At the start of the show "Power Lunch" on Friday, Sue Herrera rhetorically asked "are we lost" as a tease for a discussion to be had later in the show (that I missed). She also noted the many headlines expressing concern that we could be in for a lost decade. This discussion is always worth having.
To understand what a lost decade might look like we have to go all the way back to the 2000s. On a price basis the S&P 500 was down 24% during the last decade and the ride to that loss was very bumpy. So whether or not this decade is a lost one we all have fresh experience with the outcome.
Before we knew the last decade was going to be lost I did a lot of writing about the need for foreign investing taking up an increasing portion of every US-based investor's portfolio. The idea was about the US becoming a less attractive destination, not a prediction of the financial crisis. Back in 2004 I think we were around 30% foreign and now we are close to 40% I'd say, in line with getting to 50% within the first couple of years of this decade which I've been talking about for quite a while as well. I would also note we are doing a lot more with foreign fixed income now than we were doing in 2004 when this site started.
The chart at right (click to enlarge) captures the ordinary shares (on their local markets) of Cementos Lima (OTCPK:CEMTY) which is the big cement company of Peru and a new one to me compared to the ordinary shares of Cementos Argos from Colombia and the SPDR S&P 500 ETF (NYSEARCA:SPY). CMTOY is the one that is up 150%, CEMTY is up 40% and the brown line is SPY.
The chart is from the Businessweek site as it is the only site I know that charts these markets. The ADRs don't trade enough to make a useful chart. I've been interested in Peru, although haven't done much for clients with it, for quite a while and have not really had much interest in Colombia, which is too bad given how well it has done.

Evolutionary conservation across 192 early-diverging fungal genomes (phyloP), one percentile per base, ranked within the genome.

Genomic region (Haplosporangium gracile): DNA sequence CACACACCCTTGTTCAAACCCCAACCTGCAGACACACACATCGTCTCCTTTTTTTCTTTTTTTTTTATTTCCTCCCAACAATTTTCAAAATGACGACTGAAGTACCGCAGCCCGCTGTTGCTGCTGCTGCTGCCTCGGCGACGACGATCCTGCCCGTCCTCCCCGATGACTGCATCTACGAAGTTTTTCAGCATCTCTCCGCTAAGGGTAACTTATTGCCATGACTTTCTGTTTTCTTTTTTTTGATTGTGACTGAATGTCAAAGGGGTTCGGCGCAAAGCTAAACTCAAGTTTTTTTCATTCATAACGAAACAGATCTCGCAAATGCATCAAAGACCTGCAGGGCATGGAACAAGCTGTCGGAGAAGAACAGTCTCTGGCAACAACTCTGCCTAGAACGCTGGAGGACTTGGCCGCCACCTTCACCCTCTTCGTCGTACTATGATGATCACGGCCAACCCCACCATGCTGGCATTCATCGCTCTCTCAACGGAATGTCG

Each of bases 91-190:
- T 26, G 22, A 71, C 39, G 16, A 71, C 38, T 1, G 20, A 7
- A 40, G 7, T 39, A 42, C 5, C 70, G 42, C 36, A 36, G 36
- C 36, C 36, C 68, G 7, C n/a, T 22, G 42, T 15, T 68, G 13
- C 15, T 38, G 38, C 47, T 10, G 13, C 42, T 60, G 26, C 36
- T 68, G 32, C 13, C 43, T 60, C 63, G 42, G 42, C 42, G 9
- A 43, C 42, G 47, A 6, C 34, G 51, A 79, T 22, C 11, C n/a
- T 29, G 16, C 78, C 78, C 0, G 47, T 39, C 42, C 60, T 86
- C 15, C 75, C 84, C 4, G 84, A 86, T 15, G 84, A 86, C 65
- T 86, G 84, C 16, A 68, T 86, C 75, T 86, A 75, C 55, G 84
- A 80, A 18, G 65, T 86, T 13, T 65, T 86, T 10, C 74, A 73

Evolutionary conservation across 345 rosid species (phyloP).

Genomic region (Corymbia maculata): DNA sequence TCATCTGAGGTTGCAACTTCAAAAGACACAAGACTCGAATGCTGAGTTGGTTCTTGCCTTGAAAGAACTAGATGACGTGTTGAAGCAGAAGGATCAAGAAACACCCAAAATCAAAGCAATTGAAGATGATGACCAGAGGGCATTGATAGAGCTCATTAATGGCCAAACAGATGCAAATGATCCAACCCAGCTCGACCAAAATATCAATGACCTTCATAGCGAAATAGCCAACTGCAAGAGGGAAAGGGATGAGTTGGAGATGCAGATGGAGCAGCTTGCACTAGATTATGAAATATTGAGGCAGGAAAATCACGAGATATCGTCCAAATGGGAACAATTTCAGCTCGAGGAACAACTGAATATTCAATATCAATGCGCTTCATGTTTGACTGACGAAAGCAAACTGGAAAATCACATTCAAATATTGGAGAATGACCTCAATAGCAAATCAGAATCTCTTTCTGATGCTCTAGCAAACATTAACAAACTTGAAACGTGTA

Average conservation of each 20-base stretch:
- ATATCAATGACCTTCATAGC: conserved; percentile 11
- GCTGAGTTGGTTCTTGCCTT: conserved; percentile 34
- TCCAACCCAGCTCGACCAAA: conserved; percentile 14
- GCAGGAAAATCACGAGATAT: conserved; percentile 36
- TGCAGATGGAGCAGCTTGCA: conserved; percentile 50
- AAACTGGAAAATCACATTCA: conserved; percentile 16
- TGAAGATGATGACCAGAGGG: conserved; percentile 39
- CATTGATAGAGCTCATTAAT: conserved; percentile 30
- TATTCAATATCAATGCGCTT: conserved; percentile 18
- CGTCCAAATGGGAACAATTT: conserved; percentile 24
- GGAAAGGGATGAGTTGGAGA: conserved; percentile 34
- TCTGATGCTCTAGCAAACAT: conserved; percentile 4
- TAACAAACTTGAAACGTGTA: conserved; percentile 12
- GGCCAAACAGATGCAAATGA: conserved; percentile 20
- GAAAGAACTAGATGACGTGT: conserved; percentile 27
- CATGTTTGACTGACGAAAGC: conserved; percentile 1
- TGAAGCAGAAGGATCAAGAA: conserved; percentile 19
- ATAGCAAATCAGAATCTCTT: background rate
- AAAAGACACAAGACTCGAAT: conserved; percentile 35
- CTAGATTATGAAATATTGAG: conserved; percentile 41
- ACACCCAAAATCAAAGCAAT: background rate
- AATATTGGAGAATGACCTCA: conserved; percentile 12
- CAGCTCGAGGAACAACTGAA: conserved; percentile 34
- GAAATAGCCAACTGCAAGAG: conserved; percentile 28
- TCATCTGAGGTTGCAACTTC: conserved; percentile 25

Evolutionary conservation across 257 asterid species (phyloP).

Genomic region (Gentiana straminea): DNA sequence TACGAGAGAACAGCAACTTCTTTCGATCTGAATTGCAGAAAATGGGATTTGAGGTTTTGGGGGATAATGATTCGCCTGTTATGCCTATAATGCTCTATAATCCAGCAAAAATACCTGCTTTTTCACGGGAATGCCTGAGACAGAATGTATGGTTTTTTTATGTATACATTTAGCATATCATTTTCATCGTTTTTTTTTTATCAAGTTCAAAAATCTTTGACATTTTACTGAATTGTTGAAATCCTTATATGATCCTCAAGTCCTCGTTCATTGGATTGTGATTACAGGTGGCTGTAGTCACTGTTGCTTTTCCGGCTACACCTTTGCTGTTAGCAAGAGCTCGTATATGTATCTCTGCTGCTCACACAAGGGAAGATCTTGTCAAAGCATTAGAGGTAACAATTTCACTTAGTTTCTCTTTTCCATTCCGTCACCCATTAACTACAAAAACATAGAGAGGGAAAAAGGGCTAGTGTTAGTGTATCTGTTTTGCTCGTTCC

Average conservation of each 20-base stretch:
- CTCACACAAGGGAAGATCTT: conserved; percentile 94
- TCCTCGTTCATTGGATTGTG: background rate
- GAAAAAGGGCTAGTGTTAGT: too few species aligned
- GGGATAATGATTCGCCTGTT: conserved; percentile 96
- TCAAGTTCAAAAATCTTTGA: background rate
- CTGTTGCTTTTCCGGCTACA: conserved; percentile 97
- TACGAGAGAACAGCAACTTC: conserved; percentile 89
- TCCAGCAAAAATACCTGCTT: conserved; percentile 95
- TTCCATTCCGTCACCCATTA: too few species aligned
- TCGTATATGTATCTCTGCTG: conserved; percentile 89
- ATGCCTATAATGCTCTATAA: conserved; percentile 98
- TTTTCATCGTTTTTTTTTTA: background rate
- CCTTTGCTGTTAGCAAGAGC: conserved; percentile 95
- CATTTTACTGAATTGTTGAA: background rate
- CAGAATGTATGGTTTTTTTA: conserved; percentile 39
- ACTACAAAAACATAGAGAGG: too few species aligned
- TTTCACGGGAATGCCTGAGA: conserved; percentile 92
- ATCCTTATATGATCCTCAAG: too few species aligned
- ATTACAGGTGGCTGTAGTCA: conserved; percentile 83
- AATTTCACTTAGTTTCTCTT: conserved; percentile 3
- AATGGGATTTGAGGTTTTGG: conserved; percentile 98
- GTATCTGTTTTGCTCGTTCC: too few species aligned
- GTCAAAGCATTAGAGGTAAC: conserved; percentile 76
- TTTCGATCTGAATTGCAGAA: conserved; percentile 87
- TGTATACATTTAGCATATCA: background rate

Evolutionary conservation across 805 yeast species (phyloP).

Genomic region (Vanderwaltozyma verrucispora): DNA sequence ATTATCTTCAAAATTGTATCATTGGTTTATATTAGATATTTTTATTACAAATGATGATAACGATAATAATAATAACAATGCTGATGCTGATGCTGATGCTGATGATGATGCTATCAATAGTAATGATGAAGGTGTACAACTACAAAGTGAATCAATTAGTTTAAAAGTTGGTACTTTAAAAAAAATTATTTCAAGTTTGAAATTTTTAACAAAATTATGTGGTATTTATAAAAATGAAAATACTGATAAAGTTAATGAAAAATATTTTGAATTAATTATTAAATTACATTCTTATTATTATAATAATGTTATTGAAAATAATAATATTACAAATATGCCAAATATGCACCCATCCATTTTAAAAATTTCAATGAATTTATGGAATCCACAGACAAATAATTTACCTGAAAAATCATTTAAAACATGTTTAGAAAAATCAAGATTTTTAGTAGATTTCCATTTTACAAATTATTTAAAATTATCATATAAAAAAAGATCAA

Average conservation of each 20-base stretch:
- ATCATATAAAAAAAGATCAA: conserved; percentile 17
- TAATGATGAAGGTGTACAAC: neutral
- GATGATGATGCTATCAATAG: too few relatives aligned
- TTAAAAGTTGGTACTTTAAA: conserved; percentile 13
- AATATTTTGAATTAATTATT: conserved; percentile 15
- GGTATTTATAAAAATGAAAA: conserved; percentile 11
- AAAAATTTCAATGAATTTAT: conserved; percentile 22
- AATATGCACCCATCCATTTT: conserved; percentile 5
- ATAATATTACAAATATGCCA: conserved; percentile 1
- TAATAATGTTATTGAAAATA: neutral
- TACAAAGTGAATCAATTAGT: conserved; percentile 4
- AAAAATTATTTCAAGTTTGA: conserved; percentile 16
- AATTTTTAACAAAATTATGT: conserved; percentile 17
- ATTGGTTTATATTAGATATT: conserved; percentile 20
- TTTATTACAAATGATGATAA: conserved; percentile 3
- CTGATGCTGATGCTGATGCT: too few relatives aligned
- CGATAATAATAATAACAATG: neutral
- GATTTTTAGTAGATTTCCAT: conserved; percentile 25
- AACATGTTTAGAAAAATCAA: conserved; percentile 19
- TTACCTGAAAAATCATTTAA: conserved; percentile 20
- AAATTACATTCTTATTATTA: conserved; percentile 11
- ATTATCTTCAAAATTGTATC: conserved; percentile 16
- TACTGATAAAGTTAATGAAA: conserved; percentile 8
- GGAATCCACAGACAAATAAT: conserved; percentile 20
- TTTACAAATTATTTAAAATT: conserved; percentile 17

Both countries have attributes that I have written about many times before that make them interesting and good candidates for offering diversification to US based investors. Specifically they are not service based economies, have stuff that the world needs and because of this are becoming more globally relevant than they used to be.
Quite frankly, assessing these attributes is simple. As much as I'd like to be one of the great thinkers, I am not, this stuff is very easy to assess for anyone willing and able to spend the time. There is more work involved in the next step of selecting which countries to include and then the best way in to the countries selected but the first step is easy.
The second step should be a process of understanding more detail of what makes the country tick, the current economic stats and where those stats might head over the next six months, 18 months and further out to any time period you are concerned about. Of course this stuff then needs to be followed as well.
As far as picking the best way to access a country, that depends on how you construct your portfolio. At this point we are obviously willing to invest at the country level and there are ETFs for the above countries; Global X/InterBolsa FTSE Colombia 20 ETF (NYSEARCA:GXG) and the iShares Peru ETF (NYSEARCA:EPU) which a couple of clients own. In picking a stock I want what I think is the best proxy for the country while at the same time fitting in with the rest of the portfolio. I'm not sure that cement stocks are a proxy for either country they are just examples but CMTOY has a pretty large weight in GXG but CEMTY is pretty small in EPU. CMTOY stayed with GXG for a while before falling off some starting in May and CEMTY has tracked EPU very closely except for a couple of months in late 2009 where the stock dramatically outperformed the ETF.
In my opinion there were two ways people avoided a lost decade during the oughts: they either traded successfully or invested in foreign markets but avoided Western Europe and Japan in doing so; avoiding financials probably helped too. I'd say country picking is the easier of two and as I have been saying for months now success during this decade will also require country picking.
To the extent this is true there are ever more ETFs available like the ones mentioned above but I would encourage anyone who is not now comfortable with picking individual stocks to also take the time to learn (more) about stock selection. ETFs are very useful of course but by throwing a few stocks into the mix you have a chance of increasing the yield of the entire portfolio.